5 views (last 30 days)

Jim Riggs
on 12 Mar 2020

Edited: Jim Riggs
on 12 Mar 2020

Assuming zero drag and relatively low muzzle velocity ( acceleration due to gravity = constant), the point-mass trajectory can be described by simple kinematic relationships.

(See derivations in the attached paper)

Jim Riggs
on 13 Mar 2020

The reason that tghe second plot does not stop in the correct place is because you have defined the time span incorrectly for the second case.

You used the same horizontal velocity (v) for both. The second case (for t2) should use v2.

t = (2*v*sind(angle))/9.81; %We have used the equation t = (2*initial_velocity*angle)/g

% in order to calculate the time that it will take for this specific trajectory

% using our chosen values for the velocity and angle

t2 = (2*v*sind(angle2))/9.81;

(Also, you should get in the habit of NEVER hard-coding numeric constants in equations.

Use g=-9.81 or grav = -9.81 Ths will make your code more versitile in the future when you want to run the same calculation, but account for variations in g due to lattitude, (or on Mars, maybe) )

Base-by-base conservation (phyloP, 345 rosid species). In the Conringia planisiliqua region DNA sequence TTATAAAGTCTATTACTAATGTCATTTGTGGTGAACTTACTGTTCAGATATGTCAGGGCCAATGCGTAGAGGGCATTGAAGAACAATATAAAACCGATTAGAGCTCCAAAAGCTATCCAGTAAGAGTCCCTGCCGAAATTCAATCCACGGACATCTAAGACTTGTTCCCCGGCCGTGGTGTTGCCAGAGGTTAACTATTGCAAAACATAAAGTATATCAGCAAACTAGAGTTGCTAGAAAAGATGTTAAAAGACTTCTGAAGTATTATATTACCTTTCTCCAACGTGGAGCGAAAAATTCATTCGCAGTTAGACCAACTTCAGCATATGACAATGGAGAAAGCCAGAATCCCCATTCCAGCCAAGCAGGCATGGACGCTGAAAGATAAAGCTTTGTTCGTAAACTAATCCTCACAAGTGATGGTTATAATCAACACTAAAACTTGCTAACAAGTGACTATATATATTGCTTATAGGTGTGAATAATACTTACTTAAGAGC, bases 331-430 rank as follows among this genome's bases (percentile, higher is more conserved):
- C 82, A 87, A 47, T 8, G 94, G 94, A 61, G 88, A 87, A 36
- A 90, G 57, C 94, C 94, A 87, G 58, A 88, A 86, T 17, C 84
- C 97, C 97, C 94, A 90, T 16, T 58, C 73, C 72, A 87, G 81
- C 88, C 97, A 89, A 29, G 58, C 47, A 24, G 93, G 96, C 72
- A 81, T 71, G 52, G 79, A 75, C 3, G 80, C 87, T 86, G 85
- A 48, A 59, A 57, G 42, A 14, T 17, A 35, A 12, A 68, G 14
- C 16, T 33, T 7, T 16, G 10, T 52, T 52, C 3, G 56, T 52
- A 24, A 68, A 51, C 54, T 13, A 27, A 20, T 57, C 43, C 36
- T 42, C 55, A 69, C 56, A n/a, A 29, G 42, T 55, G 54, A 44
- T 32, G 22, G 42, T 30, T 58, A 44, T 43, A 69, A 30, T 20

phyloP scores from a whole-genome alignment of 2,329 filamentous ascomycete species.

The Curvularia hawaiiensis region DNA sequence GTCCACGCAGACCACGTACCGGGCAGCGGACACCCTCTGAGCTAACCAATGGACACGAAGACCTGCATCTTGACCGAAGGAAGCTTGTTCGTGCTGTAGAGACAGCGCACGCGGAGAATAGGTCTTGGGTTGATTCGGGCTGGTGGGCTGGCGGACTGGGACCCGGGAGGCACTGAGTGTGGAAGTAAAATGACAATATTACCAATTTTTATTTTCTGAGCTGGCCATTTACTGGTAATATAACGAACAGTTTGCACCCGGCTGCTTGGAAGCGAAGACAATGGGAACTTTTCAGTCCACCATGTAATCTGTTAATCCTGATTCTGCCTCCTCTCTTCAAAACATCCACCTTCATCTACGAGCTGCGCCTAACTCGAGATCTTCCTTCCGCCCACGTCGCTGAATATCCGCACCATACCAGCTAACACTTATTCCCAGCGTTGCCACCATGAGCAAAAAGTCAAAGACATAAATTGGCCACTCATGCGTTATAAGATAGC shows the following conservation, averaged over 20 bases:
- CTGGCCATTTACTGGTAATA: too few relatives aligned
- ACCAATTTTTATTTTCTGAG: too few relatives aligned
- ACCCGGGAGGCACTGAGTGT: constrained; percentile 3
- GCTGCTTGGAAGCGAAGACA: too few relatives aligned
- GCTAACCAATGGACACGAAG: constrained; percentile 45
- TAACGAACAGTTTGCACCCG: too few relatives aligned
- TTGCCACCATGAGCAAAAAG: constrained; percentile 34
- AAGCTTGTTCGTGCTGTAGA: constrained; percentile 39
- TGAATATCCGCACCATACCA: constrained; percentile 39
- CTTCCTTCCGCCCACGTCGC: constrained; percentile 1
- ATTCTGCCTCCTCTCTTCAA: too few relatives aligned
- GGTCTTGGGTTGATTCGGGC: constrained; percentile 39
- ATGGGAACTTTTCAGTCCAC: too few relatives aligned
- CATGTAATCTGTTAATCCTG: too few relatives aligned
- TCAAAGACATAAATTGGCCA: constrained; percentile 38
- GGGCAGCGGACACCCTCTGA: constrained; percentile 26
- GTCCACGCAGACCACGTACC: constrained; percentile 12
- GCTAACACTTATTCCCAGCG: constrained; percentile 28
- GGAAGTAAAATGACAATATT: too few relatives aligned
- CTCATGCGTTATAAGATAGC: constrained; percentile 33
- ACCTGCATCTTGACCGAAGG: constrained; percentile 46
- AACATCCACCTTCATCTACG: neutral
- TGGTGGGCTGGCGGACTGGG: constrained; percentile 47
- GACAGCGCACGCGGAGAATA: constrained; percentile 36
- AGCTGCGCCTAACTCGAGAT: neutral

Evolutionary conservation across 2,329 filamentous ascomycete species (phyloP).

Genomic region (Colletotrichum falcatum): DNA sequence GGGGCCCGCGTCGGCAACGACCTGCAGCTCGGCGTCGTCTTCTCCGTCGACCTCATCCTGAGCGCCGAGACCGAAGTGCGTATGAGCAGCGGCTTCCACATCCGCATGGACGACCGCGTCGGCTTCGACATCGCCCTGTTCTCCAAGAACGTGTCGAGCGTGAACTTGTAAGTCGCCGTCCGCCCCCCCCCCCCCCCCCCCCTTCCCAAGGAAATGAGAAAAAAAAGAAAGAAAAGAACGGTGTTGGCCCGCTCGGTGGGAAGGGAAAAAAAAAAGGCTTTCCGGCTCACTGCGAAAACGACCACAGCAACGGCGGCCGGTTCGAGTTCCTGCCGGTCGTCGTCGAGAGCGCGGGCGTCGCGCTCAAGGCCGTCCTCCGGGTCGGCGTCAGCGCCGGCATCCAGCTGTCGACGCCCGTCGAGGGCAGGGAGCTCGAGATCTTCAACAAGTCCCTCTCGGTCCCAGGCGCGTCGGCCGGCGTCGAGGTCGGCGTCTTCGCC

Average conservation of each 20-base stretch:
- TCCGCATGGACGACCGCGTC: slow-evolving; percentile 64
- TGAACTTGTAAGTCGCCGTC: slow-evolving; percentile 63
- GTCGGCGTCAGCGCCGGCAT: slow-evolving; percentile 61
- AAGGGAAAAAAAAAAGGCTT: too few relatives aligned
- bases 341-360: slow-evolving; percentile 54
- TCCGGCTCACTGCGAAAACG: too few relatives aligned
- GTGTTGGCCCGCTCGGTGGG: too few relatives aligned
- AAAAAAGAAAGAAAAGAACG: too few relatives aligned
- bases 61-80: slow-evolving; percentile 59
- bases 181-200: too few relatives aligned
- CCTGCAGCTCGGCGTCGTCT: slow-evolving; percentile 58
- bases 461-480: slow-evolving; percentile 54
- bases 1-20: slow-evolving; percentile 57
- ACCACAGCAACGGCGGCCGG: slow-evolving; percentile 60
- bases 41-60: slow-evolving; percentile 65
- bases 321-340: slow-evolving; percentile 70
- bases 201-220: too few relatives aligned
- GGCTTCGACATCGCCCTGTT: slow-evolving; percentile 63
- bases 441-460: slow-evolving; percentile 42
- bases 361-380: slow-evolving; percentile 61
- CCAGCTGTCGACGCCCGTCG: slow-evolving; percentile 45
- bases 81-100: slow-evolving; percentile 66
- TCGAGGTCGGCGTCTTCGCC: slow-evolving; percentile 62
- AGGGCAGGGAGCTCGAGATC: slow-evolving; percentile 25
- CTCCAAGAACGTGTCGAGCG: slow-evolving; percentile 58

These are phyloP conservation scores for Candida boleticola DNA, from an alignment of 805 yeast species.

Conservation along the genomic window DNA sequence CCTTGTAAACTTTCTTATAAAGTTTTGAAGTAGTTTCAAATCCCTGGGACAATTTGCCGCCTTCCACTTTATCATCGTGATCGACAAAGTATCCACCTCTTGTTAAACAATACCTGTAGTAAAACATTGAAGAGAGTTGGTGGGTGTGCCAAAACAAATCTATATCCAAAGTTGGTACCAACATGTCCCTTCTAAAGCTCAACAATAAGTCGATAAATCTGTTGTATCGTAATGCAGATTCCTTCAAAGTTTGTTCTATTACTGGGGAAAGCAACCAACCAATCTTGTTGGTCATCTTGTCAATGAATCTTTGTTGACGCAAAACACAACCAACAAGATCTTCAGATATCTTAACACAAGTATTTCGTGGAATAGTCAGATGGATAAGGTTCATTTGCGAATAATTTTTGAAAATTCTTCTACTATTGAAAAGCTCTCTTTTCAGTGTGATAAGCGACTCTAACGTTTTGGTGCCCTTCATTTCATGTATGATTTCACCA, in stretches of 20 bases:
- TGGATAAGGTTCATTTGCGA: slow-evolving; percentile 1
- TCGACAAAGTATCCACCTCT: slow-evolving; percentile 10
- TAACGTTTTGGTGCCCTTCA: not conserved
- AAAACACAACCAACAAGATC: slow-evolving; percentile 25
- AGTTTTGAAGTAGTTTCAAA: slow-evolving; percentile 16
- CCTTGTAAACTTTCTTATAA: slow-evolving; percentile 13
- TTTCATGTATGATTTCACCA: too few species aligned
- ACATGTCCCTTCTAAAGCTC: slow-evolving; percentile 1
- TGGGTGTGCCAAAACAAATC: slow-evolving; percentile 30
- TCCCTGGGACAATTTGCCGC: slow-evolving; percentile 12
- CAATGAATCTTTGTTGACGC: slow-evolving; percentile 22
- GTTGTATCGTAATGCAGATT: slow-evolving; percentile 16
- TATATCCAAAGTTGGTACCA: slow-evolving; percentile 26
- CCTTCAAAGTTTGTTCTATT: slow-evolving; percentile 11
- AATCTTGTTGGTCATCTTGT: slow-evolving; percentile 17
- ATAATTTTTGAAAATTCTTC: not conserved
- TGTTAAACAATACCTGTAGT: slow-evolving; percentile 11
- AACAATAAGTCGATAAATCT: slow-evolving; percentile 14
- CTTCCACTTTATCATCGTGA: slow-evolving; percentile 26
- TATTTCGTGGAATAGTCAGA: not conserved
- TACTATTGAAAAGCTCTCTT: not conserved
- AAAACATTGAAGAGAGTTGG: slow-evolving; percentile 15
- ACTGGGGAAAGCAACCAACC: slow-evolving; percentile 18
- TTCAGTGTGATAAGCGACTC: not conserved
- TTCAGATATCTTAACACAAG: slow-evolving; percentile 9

Opportunities for recent engineering grads.

Apply Today
## 1 Comment

## Direct link to this comment

https://es.mathworks.com/matlabcentral/answers/510285-i-need-help-coding-a-human-cannonball-ignoring-air-resistance#comment_808570

⋮## Direct link to this comment

https://es.mathworks.com/matlabcentral/answers/510285-i-need-help-coding-a-human-cannonball-ignoring-air-resistance#comment_808570

Sign in to comment.